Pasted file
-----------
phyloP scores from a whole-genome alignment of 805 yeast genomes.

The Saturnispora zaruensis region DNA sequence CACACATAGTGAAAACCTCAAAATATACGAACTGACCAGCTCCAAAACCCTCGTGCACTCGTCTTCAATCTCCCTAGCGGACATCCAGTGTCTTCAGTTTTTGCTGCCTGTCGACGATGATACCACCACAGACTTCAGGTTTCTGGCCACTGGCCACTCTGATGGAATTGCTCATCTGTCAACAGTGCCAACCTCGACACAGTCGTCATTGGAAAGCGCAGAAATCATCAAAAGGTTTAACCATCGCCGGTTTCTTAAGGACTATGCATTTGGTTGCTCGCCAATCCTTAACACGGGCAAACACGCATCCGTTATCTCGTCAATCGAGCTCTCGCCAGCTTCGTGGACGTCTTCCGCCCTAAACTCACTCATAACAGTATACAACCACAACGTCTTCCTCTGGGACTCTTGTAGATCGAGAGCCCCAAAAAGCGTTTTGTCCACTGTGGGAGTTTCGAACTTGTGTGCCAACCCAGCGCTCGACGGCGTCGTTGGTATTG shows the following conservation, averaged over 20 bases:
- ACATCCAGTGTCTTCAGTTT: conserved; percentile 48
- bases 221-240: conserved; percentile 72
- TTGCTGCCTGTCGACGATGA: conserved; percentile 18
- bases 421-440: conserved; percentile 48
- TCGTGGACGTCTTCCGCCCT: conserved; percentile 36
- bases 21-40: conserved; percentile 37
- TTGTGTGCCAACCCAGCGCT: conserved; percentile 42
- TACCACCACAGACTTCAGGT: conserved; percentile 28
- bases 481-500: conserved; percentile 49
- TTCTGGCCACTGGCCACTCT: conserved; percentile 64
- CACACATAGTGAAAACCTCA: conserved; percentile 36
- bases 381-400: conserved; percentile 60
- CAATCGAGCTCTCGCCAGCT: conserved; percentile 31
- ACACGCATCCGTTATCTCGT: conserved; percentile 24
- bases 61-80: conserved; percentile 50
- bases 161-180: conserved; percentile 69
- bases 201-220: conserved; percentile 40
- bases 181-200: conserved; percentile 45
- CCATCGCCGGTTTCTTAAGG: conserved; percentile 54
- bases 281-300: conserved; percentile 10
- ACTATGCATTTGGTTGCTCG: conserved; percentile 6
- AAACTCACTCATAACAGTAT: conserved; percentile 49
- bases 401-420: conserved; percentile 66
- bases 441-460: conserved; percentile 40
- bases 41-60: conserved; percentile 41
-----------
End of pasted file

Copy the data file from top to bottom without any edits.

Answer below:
phyloP scores from a whole-genome alignment of 805 yeast genomes.

The Saturnispora zaruensis region DNA sequence CACACATAGTGAAAACCTCAAAATATACGAACTGACCAGCTCCAAAACCCTCGTGCACTCGTCTTCAATCTCCCTAGCGGACATCCAGTGTCTTCAGTTTTTGCTGCCTGTCGACGATGATACCACCACAGACTTCAGGTTTCTGGCCACTGGCCACTCTGATGGAATTGCTCATCTGTCAACAGTGCCAACCTCGACACAGTCGTCATTGGAAAGCGCAGAAATCATCAAAAGGTTTAACCATCGCCGGTTTCTTAAGGACTATGCATTTGGTTGCTCGCCAATCCTTAACACGGGCAAACACGCATCCGTTATCTCGTCAATCGAGCTCTCGCCAGCTTCGTGGACGTCTTCCGCCCTAAACTCACTCATAACAGTATACAACCACAACGTCTTCCTCTGGGACTCTTGTAGATCGAGAGCCCCAAAAAGCGTTTTGTCCACTGTGGGAGTTTCGAACTTGTGTGCCAACCCAGCGCTCGACGGCGTCGTTGGTATTG shows the following conservation, averaged over 20 bases:
- ACATCCAGTGTCTTCAGTTT: conserved; percentile 48
- bases 221-240: conserved; percentile 72
- TTGCTGCCTGTCGACGATGA: conserved; percentile 18
- bases 421-440: conserved; percentile 48
- TCGTGGACGTCTTCCGCCCT: conserved; percentile 36
- bases 21-40: conserved; percentile 37
- TTGTGTGCCAACCCAGCGCT: conserved; percentile 42
- TACCACCACAGACTTCAGGT: conserved; percentile 28
- bases 481-500: conserved; percentile 49
- TTCTGGCCACTGGCCACTCT: conserved; percentile 64
- CACACATAGTGAAAACCTCA: conserved; percentile 36
- bases 381-400: conserved; percentile 60
- CAATCGAGCTCTCGCCAGCT: conserved; percentile 31
- ACACGCATCCGTTATCTCGT: conserved; percentile 24
- bases 61-80: conserved; percentile 50
- bases 161-180: conserved; percentile 69
- bases 201-220: conserved; percentile 40
- bases 181-200: conserved; percentile 45
- CCATCGCCGGTTTCTTAAGG: conserved; percentile 54
- bases 281-300: conserved; percentile 10
- ACTATGCATTTGGTTGCTCG: conserved; percentile 6
- AAACTCACTCATAACAGTAT: conserved; percentile 49
- bases 401-420: conserved; percentile 66
- bases 441-460: conserved; percentile 40
- bases 41-60: conserved; percentile 41